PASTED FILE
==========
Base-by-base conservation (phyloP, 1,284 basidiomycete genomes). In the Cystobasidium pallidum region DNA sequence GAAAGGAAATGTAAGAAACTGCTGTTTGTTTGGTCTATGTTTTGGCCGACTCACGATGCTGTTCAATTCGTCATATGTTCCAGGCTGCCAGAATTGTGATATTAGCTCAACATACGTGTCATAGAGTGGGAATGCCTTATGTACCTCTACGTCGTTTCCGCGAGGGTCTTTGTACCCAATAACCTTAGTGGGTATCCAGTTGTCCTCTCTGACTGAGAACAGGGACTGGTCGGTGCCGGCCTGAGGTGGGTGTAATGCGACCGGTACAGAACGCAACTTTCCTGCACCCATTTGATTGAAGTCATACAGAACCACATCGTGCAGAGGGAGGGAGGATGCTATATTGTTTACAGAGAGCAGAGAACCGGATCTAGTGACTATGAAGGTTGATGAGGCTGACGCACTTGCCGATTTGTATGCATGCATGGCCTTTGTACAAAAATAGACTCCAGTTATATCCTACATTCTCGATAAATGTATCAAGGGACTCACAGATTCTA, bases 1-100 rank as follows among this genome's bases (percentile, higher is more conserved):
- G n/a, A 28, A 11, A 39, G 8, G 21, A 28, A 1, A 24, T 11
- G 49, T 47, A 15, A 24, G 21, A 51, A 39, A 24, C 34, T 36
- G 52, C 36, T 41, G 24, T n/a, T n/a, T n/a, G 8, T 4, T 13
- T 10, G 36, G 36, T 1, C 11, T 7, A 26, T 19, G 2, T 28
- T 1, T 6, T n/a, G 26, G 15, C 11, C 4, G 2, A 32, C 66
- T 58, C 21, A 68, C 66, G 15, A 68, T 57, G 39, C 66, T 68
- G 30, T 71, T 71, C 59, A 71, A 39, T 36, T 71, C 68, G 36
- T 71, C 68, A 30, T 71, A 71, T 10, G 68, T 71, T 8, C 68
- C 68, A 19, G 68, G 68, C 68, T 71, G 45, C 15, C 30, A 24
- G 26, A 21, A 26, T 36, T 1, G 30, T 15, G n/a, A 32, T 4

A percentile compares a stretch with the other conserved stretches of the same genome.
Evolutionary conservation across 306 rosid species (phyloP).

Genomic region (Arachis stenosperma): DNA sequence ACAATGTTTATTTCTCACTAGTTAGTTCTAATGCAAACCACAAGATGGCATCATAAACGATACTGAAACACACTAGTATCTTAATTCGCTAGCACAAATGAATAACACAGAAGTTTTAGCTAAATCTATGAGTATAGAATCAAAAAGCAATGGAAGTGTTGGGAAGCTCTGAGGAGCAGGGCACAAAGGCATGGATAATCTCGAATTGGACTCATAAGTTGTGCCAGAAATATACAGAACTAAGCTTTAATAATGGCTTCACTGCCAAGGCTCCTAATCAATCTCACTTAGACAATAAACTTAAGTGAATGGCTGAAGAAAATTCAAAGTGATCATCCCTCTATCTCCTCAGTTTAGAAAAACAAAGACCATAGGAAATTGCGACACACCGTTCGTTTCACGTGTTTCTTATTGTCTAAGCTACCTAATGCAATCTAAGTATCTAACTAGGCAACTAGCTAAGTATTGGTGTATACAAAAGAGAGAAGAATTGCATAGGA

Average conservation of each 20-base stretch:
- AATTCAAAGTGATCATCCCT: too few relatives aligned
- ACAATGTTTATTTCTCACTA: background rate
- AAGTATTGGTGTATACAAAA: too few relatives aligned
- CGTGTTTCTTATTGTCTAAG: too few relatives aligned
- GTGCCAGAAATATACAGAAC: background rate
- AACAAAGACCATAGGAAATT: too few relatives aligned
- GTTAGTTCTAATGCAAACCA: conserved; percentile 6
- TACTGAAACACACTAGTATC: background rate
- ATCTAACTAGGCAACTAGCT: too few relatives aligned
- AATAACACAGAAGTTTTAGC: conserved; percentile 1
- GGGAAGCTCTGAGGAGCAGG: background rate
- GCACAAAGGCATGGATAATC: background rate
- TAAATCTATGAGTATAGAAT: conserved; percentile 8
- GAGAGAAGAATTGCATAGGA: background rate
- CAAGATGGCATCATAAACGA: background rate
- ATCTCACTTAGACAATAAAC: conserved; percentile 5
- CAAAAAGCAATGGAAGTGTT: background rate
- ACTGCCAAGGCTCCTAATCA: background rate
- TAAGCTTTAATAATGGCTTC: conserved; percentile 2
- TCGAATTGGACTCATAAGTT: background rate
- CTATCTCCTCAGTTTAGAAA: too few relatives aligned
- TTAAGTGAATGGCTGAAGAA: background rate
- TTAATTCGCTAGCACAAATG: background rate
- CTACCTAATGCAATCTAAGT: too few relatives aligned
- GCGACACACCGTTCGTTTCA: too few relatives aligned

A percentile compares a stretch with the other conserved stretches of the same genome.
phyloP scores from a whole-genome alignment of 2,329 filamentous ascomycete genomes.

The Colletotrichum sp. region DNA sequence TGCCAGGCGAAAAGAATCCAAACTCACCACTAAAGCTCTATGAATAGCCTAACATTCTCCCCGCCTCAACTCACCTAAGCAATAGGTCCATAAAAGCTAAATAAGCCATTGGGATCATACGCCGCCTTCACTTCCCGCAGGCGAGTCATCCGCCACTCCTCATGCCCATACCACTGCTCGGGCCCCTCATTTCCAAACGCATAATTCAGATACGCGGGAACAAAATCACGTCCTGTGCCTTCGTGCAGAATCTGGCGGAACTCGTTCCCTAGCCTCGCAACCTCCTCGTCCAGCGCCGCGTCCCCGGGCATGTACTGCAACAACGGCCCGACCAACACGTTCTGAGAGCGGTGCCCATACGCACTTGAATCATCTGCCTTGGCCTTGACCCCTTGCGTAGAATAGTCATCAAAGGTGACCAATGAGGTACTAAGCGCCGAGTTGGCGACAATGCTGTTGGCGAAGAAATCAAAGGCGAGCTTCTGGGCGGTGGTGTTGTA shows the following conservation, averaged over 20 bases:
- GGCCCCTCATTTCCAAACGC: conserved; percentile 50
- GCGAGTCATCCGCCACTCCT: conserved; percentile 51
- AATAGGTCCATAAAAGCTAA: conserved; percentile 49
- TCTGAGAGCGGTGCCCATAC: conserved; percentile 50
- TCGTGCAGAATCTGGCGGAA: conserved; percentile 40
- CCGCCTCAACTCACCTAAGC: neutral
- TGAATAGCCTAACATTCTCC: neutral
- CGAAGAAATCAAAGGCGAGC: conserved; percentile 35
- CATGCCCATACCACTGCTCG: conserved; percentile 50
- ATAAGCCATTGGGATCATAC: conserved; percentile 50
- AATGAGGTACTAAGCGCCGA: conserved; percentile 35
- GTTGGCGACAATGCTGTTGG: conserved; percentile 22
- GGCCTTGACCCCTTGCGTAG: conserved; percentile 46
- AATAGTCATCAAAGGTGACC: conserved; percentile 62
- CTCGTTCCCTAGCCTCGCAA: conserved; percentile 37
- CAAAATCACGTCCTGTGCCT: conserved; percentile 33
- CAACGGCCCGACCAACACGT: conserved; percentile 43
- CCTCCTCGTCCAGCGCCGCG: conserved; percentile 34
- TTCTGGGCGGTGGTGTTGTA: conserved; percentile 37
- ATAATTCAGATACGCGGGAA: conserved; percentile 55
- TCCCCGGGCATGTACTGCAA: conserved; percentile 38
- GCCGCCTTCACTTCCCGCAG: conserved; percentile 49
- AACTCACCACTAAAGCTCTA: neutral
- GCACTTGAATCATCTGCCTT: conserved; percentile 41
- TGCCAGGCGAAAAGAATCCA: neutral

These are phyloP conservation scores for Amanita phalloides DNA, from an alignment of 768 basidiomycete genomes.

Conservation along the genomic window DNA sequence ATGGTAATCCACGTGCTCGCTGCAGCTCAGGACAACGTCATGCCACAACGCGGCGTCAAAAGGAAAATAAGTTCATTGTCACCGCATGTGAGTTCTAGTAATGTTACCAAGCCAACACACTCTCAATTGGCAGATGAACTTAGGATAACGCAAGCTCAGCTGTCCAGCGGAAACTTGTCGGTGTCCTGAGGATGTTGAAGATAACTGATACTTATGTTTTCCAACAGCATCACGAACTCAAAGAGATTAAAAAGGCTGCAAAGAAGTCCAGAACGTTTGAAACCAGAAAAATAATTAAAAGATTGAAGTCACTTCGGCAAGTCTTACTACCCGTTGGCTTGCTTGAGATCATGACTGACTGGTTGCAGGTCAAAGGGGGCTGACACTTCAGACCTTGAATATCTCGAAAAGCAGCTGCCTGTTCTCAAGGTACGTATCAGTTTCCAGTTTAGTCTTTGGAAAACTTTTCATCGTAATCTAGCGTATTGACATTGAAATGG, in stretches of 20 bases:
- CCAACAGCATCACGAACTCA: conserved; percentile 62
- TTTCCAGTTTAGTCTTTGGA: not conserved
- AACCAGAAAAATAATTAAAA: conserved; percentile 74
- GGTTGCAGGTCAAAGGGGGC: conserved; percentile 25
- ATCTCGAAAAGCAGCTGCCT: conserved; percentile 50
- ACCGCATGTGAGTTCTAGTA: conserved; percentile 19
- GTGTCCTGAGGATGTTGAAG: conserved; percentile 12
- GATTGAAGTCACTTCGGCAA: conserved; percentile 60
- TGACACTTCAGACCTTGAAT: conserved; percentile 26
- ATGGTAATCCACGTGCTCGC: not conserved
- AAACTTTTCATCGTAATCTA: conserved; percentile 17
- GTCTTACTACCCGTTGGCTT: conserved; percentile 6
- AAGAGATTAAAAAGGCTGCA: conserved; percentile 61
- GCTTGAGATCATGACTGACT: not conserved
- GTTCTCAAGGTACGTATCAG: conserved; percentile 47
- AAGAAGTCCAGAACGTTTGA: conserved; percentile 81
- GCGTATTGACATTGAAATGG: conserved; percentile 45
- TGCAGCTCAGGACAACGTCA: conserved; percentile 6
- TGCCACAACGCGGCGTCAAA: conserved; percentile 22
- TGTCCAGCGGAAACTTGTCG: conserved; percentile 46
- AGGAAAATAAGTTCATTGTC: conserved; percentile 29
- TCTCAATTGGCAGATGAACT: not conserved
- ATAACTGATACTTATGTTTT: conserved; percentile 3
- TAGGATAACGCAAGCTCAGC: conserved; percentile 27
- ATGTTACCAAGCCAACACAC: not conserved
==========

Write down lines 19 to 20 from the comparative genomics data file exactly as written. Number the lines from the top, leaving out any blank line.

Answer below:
- CGTGTTTCTTATTGTCTAAG: too few relatives aligned
- GTGCCAGAAATATACAGAAC: background rate